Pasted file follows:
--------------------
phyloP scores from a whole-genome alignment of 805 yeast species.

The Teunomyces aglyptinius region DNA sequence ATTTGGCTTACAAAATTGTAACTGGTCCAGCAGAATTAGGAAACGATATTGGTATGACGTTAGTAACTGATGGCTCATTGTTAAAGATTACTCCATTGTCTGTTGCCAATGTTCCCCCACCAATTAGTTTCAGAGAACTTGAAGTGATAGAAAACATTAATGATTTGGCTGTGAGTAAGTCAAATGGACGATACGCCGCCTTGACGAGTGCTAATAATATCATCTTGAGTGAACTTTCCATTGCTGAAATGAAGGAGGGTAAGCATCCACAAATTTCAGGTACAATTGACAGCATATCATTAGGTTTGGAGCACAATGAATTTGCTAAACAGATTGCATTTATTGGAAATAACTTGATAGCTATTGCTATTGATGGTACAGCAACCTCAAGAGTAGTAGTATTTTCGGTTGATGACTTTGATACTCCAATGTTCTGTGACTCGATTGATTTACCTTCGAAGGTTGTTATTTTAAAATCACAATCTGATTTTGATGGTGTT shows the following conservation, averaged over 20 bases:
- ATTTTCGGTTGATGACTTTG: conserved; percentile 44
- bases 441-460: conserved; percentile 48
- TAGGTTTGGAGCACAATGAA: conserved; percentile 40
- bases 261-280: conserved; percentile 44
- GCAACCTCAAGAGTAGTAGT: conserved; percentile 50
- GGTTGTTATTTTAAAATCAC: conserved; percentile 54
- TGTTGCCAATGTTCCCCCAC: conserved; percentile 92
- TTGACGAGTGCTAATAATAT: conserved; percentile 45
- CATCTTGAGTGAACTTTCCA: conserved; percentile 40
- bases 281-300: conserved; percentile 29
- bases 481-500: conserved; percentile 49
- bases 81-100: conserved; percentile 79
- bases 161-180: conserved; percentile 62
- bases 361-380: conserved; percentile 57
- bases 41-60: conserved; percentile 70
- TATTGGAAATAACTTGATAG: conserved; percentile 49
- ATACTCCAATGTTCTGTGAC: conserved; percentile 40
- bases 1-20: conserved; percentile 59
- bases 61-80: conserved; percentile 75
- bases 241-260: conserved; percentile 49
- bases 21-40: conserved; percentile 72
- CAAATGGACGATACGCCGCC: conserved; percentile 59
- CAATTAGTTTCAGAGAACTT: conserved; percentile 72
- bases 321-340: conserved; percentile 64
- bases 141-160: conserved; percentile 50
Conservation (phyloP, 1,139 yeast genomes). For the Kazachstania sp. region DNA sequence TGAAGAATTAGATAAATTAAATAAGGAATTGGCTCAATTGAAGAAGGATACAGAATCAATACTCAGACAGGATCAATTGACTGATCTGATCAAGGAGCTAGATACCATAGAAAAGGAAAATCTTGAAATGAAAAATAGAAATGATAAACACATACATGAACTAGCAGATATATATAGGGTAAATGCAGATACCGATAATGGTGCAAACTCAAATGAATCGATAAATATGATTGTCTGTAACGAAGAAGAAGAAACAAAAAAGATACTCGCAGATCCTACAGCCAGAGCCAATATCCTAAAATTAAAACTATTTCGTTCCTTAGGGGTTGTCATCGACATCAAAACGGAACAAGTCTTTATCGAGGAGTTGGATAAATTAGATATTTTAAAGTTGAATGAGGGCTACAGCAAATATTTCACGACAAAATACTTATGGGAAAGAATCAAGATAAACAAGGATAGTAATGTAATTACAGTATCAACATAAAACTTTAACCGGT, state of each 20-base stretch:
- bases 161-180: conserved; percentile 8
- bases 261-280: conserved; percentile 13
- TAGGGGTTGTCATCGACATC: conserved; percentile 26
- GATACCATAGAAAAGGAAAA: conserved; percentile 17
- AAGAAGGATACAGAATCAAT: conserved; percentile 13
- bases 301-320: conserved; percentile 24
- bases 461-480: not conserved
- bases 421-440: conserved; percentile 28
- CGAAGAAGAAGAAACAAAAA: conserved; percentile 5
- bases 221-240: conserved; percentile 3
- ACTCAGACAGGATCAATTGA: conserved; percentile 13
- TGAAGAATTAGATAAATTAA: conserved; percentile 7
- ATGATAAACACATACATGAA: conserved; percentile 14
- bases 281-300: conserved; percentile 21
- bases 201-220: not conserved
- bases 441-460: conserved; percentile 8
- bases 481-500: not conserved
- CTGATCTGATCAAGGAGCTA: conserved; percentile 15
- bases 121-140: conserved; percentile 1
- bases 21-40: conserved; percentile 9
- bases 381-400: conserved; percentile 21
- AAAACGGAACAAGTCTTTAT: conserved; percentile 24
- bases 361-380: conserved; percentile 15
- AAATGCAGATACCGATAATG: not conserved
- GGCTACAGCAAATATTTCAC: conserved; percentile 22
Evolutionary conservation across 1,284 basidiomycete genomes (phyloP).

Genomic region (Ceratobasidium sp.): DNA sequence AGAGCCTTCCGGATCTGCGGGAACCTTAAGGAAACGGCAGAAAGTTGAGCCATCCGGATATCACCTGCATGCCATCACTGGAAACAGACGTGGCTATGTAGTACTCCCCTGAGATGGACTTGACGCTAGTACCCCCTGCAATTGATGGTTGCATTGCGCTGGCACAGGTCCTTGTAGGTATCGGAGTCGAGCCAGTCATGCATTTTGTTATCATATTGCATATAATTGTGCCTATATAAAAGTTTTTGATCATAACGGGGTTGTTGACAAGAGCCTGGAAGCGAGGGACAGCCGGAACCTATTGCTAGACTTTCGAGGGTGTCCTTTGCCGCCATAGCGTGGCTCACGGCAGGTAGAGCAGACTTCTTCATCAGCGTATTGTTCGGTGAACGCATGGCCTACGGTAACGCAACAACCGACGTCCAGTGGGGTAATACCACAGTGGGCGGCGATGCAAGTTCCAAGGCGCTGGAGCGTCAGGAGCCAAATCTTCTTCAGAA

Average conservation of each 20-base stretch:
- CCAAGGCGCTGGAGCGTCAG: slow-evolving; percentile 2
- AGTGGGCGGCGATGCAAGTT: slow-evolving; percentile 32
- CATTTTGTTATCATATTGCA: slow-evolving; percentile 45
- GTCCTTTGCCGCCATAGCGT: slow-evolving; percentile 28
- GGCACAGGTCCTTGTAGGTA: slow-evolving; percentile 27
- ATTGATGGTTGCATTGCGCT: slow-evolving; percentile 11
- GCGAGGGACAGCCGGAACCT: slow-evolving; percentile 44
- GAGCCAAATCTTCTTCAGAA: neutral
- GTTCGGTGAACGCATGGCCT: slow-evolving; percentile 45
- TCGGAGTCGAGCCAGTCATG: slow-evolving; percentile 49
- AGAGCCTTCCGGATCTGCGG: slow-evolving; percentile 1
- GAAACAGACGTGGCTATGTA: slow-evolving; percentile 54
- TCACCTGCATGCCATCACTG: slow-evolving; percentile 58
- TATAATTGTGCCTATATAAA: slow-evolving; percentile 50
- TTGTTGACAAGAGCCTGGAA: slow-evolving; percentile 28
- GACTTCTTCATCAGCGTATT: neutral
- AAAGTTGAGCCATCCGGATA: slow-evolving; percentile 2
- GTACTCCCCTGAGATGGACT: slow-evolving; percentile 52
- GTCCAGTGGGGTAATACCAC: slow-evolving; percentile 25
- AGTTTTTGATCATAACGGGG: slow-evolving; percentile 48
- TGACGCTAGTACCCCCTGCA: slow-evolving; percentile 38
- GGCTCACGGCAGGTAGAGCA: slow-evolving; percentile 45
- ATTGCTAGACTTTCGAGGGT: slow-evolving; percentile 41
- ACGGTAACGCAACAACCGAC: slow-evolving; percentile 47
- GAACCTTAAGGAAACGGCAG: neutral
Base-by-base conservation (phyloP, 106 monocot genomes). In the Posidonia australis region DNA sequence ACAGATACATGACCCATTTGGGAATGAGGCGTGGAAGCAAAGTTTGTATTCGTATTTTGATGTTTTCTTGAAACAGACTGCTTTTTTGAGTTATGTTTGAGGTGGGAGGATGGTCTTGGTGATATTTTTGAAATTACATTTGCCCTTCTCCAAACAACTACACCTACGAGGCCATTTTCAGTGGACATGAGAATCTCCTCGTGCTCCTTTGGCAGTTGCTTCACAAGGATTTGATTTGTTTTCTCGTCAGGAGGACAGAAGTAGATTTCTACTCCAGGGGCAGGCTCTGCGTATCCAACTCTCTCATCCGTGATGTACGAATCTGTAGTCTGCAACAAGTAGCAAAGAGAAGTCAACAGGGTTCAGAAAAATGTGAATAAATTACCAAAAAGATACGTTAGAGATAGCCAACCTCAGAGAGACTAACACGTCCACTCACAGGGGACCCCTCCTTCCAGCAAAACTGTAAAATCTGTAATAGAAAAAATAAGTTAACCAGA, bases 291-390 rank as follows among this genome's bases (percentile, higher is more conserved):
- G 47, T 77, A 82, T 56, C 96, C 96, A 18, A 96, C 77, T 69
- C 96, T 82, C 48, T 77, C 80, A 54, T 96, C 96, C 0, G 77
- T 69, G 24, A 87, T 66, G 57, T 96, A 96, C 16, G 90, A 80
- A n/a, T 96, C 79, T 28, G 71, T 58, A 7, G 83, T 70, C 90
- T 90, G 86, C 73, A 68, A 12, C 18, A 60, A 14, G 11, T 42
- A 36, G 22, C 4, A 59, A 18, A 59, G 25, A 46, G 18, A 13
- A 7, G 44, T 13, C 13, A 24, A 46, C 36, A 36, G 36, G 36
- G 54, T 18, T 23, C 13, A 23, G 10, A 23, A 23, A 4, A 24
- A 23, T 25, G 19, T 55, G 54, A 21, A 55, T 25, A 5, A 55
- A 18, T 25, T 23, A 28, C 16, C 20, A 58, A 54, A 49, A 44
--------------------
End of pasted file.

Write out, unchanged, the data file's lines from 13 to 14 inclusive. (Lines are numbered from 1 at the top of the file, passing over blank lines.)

- bases 481-500: conserved; percentile 49
- bases 81-100: conserved; percentile 79